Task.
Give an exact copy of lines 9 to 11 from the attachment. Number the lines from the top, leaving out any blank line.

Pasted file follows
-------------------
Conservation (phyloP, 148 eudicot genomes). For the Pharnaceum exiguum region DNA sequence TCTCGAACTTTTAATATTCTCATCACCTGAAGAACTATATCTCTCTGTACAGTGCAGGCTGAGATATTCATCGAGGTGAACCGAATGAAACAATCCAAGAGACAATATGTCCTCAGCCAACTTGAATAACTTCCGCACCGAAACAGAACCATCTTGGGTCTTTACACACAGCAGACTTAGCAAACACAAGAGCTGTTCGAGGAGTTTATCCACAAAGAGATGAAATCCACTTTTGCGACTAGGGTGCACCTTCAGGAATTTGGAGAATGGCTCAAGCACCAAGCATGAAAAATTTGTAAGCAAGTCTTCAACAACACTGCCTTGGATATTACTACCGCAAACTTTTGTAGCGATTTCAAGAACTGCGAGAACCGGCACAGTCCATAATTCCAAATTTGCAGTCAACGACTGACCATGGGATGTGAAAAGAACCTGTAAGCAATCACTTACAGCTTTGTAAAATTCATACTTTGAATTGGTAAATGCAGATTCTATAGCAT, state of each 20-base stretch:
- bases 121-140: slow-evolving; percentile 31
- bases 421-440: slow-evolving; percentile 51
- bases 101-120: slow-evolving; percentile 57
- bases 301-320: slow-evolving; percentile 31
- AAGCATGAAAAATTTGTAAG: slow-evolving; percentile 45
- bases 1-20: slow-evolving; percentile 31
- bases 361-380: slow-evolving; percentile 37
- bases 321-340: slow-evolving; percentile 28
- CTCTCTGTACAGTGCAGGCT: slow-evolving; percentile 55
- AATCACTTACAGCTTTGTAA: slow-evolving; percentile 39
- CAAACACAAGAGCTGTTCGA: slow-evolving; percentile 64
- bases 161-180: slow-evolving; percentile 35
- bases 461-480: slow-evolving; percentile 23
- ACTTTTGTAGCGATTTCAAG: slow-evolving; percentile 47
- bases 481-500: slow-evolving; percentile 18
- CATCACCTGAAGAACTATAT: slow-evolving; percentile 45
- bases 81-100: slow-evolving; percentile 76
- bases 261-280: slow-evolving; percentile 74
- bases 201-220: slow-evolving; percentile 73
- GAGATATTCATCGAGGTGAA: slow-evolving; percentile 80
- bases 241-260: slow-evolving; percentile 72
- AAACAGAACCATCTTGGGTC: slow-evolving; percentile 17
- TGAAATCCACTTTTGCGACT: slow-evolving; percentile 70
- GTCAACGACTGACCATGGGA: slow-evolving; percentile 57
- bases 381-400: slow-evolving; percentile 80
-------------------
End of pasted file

- bases 321-340: slow-evolving; percentile 28
- CTCTCTGTACAGTGCAGGCT: slow-evolving; percentile 55
- AATCACTTACAGCTTTGTAA: slow-evolving; percentile 39